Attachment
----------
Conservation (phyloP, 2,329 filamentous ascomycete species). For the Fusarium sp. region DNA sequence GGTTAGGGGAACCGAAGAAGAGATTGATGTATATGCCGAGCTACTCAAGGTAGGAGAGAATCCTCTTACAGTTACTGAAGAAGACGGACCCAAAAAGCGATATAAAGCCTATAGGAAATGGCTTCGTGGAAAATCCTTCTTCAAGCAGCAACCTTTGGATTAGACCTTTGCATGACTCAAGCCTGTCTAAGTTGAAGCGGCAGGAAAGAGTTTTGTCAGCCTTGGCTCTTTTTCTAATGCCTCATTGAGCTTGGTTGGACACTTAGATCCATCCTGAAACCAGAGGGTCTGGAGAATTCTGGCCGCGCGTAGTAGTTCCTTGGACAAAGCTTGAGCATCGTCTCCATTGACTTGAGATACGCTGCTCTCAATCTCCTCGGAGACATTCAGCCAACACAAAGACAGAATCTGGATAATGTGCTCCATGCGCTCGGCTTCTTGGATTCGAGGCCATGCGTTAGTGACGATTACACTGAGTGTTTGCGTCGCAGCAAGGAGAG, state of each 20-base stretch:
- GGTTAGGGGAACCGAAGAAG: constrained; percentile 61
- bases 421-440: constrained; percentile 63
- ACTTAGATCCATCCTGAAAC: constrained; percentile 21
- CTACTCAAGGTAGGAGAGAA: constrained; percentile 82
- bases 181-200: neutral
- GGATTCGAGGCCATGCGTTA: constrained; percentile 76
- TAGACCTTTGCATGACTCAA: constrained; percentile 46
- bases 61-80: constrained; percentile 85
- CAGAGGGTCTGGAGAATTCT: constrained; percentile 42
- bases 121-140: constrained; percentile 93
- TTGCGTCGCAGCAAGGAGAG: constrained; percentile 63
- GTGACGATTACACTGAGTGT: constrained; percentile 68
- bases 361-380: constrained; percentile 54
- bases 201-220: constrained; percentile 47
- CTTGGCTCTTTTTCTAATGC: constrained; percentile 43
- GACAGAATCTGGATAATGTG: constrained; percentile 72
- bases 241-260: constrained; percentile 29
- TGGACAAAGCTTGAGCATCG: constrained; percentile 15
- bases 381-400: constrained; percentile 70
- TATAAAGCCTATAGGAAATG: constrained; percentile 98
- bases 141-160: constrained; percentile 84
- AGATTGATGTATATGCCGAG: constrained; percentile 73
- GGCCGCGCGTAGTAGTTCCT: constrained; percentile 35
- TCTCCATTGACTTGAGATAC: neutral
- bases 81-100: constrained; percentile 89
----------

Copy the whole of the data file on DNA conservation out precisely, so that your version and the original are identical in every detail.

Conservation (phyloP, 2,329 filamentous ascomycete species). For the Fusarium sp. region DNA sequence GGTTAGGGGAACCGAAGAAGAGATTGATGTATATGCCGAGCTACTCAAGGTAGGAGAGAATCCTCTTACAGTTACTGAAGAAGACGGACCCAAAAAGCGATATAAAGCCTATAGGAAATGGCTTCGTGGAAAATCCTTCTTCAAGCAGCAACCTTTGGATTAGACCTTTGCATGACTCAAGCCTGTCTAAGTTGAAGCGGCAGGAAAGAGTTTTGTCAGCCTTGGCTCTTTTTCTAATGCCTCATTGAGCTTGGTTGGACACTTAGATCCATCCTGAAACCAGAGGGTCTGGAGAATTCTGGCCGCGCGTAGTAGTTCCTTGGACAAAGCTTGAGCATCGTCTCCATTGACTTGAGATACGCTGCTCTCAATCTCCTCGGAGACATTCAGCCAACACAAAGACAGAATCTGGATAATGTGCTCCATGCGCTCGGCTTCTTGGATTCGAGGCCATGCGTTAGTGACGATTACACTGAGTGTTTGCGTCGCAGCAAGGAGAG, state of each 20-base stretch:
- GGTTAGGGGAACCGAAGAAG: constrained; percentile 61
- bases 421-440: constrained; percentile 63
- ACTTAGATCCATCCTGAAAC: constrained; percentile 21
- CTACTCAAGGTAGGAGAGAA: constrained; percentile 82
- bases 181-200: neutral
- GGATTCGAGGCCATGCGTTA: constrained; percentile 76
- TAGACCTTTGCATGACTCAA: constrained; percentile 46
- bases 61-80: constrained; percentile 85
- CAGAGGGTCTGGAGAATTCT: constrained; percentile 42
- bases 121-140: constrained; percentile 93
- TTGCGTCGCAGCAAGGAGAG: constrained; percentile 63
- GTGACGATTACACTGAGTGT: constrained; percentile 68
- bases 361-380: constrained; percentile 54
- bases 201-220: constrained; percentile 47
- CTTGGCTCTTTTTCTAATGC: constrained; percentile 43
- GACAGAATCTGGATAATGTG: constrained; percentile 72
- bases 241-260: constrained; percentile 29
- TGGACAAAGCTTGAGCATCG: constrained; percentile 15
- bases 381-400: constrained; percentile 70
- TATAAAGCCTATAGGAAATG: constrained; percentile 98
- bases 141-160: constrained; percentile 84
- AGATTGATGTATATGCCGAG: constrained; percentile 73
- GGCCGCGCGTAGTAGTTCCT: constrained; percentile 35
- TCTCCATTGACTTGAGATAC: neutral
- bases 81-100: constrained; percentile 89